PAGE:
We noted on Thursday, when Alcoa reported, that "non-recurring, one-time" charges are anything but; indicating just how freely the company abuses the non-GAAP EPS definition, and how adding back charges has become ordinary course of business. But it's not just Alcoa, and as David Stockman, author The Gret Deformation, notes Wall Street’s institutionalized fiddle of GAAP earnings made P/E multiples appear far lower than they actually are, and thereby helps perpetuate the myth that the market is "cheap."
The one item that caught our attention in the just released earnings was the GAAP EPS: a whopping loss of $2.19/share. Ok so, Alcoa added back a few things to get the Non-GAAP number: about $2.1 billion in goodwill impairment and restructuring charges to be precise - happens all the time. The only problem is that for Alcoa, this indeed happens all the time! The chart below shows just how freely Alcoa abuses the non-GAAP EPS definition, and how adding back charges has become ordinary course of business for the alluminum company. Very much in the same way as adding back litigation charges for JPM is now a quarterly ritual...
What does the true earnings picture of companies tell us about the market? Simple: it is overvalued relative to historical averages on every single basis, and not just the much discussed recently 10 year average used in the Shiller PE which has the market now at a 25x multiple. In short: the trailing EPS of 18x GAAP and 16.3x Non-GAAP is higher than the comparable GAAP and non-GAAP multiple for the long term, 1910-2013 average (15.8x and 14.5x), and while in line with the GAAP average for the 1960-2013 period, it is overvalued relative to the 15.9x non-GAAP average. However, if one excludes the 1997-2000 tech bubble, the historical average multiples drop even more to 17.7 and 15.2.
As readers may or may not recall, one of the main arguments the bulls had in early 2008, a month after the recession had already begun (according to the NBER's retrospective conclusion over a year later) to justify that the S&P 500, which had recently hit all time highs of 1546, was not in a bubble is that the projected EPS for the following year, 2009, were 120, which meant the multiple was an oh so very cheap 12x. The same analysis with the even nearer, 2008, S&P EPS which at that point were expected to print just below 100, suggested the S&P at around 1500 was a "healthy" 15x multiple. Unfortunately as the events of 2008 showed, not only did the financial system nearly implode, but earnings, both actual and projected, cratered. The result is that the 2009 EPS which was initially forecast to be $120 ultimately ended up being half of that, or $60 (see chart below), which also meant that the forward multiple of a "very cheap" 12x or so ended up being, drumroll, just a tad bubbly 24x!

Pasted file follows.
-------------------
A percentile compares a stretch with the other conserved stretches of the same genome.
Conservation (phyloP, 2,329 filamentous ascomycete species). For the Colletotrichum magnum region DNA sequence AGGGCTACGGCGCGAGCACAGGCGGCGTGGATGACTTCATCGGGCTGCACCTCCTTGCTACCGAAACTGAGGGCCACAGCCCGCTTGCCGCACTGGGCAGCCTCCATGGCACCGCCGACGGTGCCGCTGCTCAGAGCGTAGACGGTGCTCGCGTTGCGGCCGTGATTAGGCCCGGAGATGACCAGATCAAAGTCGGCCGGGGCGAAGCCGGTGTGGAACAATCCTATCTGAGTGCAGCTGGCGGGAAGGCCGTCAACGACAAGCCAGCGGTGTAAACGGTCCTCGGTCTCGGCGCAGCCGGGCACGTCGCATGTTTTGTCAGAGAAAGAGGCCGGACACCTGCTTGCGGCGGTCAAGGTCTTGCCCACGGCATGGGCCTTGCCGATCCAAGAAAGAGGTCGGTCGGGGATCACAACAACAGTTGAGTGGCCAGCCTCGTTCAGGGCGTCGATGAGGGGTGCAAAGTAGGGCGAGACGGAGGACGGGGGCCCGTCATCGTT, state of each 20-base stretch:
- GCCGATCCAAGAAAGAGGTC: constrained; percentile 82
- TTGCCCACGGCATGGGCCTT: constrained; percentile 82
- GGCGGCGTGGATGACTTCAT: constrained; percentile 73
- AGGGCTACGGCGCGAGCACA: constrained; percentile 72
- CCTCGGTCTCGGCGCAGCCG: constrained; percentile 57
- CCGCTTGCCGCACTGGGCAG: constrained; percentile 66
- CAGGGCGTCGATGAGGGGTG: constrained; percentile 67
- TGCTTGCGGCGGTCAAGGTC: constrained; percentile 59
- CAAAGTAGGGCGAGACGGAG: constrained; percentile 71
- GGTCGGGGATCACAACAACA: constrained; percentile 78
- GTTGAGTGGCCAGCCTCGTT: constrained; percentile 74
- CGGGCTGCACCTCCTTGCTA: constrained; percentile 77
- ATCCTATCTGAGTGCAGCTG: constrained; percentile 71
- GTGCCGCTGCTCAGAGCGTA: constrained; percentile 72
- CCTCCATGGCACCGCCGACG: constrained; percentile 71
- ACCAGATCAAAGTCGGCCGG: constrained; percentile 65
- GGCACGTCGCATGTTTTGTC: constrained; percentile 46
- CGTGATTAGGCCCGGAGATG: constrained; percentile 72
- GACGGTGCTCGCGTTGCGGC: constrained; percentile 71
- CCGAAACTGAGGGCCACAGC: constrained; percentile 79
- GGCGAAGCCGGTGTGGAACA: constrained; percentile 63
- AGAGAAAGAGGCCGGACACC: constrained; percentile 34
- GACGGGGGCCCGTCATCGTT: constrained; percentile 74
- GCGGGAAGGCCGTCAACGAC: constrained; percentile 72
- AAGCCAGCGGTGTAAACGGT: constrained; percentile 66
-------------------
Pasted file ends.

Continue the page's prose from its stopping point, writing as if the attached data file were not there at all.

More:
It is hard to believe that the end of the year is fast approaching. This weekend's list of things to ponder covers a range of issues that caught our attention this week. Will the economy continue to grow, are stocks under owned, what about Fed - rising credit risk (and collapsing credit risk premia) and the question of "when or if to taper?" These are all important questions that all investors must answer as the new year rapidly approaches.
Back in August, we joked that in the Tesla press-release the one most often used word was Non-GAAP (43 times). Conveniently, we provided a word cloud of the company's Q2 release for the visual learners to grasp just this. That TESLA's earnings were an epic non-GAAP adjustment joke was only further cemented by the fact that the company itself provided a bridge between its GAAP and Non-GAAP earnings. Now, the euphoria is over and the story is different, as not only has the company's self-reported and erroneous record of making the safest car in the world gone up in flames, but the momentum appears terminally broken and following today's most recent 11% drop, TSLA stock could soon be headed for double digit territory again. More importantly, however, the end of the momentum story means that those who care about such anachronisms as fundamentals can once again look beneath the hood of TSLA to get the true story of what is really going. There, with the help of Bloomberg's forensic accounting sleuth Jonathan Weil one uncovers nothing but cockroaches.